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TEAMDIRTDOGS's Photo TEAMDIRTDOGS Posts: 499
1/22/14 3:38 P

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Dogs can be so different and what might work for one might not work for another so....here's my
contribution and I hope it can be helpful.
Geni is the black dog in my profile pic. I got her almost 7 years ago, she was maybe 2 then, and she had some gnarly explosive diarrhea when I got her....giardia. She responded well to tx but continued to have the squirts sporadically. I attributed it to chronic gut issues from being at the pound, residual from the giardia. We fed her the chicken and rice from Costco and she and her sisters did well, good weight, good energy (they're very active dogs who'd frequently run 15-18 miles in the mts with us) but still the occasional squirts. I learned about pumpkin from some message board and that worked well for us.
When we adopted the littlest one, she had some pretty bad systemic yeast so we put her initially on a grain free, then a grain and potato free diet. Pricey, but eventually everyone got put on that same food. It helped clear Little Yeasty's problems, and Geni's stools regulated to the point that I now have half a dozen cans of pureed pumpkin sitting in the pantry.
Once in awhile one of the four will have the runs. Often it's Little Yeasty bc she picks up "trail cookies" with the speed of lightning. I learned of slippery elm bark powder from the raw feeding forums. It's good stuff, and you can buy it online from amazon or from an outfit like Swanson's. It's human grade and acts as a colloid/fiber....relieves constipation and firms up diarrhea. It also supposedly has anti-inflammatory properties that will soothe the gut. In humans I think it's used for gut and for coughs. I buy the powder which keeps well, and make up the "tea" with hot water when needed.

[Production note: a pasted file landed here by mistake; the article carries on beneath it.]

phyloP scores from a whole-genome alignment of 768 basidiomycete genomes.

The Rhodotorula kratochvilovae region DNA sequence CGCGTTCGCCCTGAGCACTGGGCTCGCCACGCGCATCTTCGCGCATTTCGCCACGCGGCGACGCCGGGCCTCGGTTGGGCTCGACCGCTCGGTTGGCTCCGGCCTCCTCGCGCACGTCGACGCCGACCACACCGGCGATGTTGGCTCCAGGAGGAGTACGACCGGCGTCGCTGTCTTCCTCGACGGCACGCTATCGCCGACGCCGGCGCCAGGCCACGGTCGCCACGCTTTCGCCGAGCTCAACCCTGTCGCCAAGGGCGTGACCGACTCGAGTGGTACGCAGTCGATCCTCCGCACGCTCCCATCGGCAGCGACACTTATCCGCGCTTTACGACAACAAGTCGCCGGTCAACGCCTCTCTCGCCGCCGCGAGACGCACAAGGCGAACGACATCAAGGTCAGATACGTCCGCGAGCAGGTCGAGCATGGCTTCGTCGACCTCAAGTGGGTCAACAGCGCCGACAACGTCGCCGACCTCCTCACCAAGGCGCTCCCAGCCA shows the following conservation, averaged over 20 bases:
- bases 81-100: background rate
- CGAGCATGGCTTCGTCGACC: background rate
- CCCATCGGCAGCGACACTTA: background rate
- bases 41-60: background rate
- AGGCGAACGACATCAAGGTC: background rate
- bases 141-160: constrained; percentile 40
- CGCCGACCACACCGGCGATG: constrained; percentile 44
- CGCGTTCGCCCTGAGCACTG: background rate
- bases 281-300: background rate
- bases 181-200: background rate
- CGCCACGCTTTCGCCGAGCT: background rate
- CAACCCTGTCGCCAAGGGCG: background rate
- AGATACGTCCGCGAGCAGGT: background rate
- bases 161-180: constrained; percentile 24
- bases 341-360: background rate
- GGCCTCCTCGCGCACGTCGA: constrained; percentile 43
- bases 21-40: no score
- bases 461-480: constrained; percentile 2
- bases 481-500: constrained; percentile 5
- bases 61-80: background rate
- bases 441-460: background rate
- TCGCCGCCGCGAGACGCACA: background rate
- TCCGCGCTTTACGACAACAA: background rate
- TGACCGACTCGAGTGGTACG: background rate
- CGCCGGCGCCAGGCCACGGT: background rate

KATHYSCOLLIES's Photo KATHYSCOLLIES Posts: 32,434
1/13/14 11:53 P

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I sure don't have any answers for you Darlene - sorry!!! I would check in with your vet again, and see if they can suggest anything to you .

Hope you can get to the " bottom" (sorry I just couldn't resist that one) of the whole thing!

Kathy
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Canada

A truly happy person is one who can enjoy the scenery on a detour.

Don't cry because it is over, smile because it happened!

"Aim small, miss small"
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FANCYQTR's Photo FANCYQTR Posts: 14,986
1/13/14 8:48 P

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Kathy, she started doing it not long after I got her (a few months after, I think). I took her in to the vet then. She was scooting even after and never really slowed down on it until I started giving her the pumpkin. It is not the pie filling that I give her, it is the plain pumpkin puree. I have wormed her twice (and she could be picking up worms when she picks stuff up in the yard, I know) and her anals have been checked again a few months after the first time. Maybe it is mainly habit nowadays. I know that if she has to go potty, she will also scoot. One of her ways of letting me know she really has to go out. Otherwise she will just jump up on me or the chair, but it's hard to tell if that is to go out or just for more loving since she does the same both times.



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KATHYSCOLLIES's Photo KATHYSCOLLIES Posts: 32,434
1/13/14 7:56 P

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There was a huge discussion on here a couple of years ago or thereabouts regarding using pumpkin.

There were a number of team members who strongly advocated the daily use of it as a preventative, as well as those who only used it if the dog was having an issue with its digestive system and / or bowel movements.

My understanding was that you should only give the dogs 100% pure pumpkin, NOT the pie filling pumpkin. We talked to our vets about it at the time, one thought it would be a good supplement to use, the other vet didn't think it was liable to make any real difference, but that ir would not be harmful either.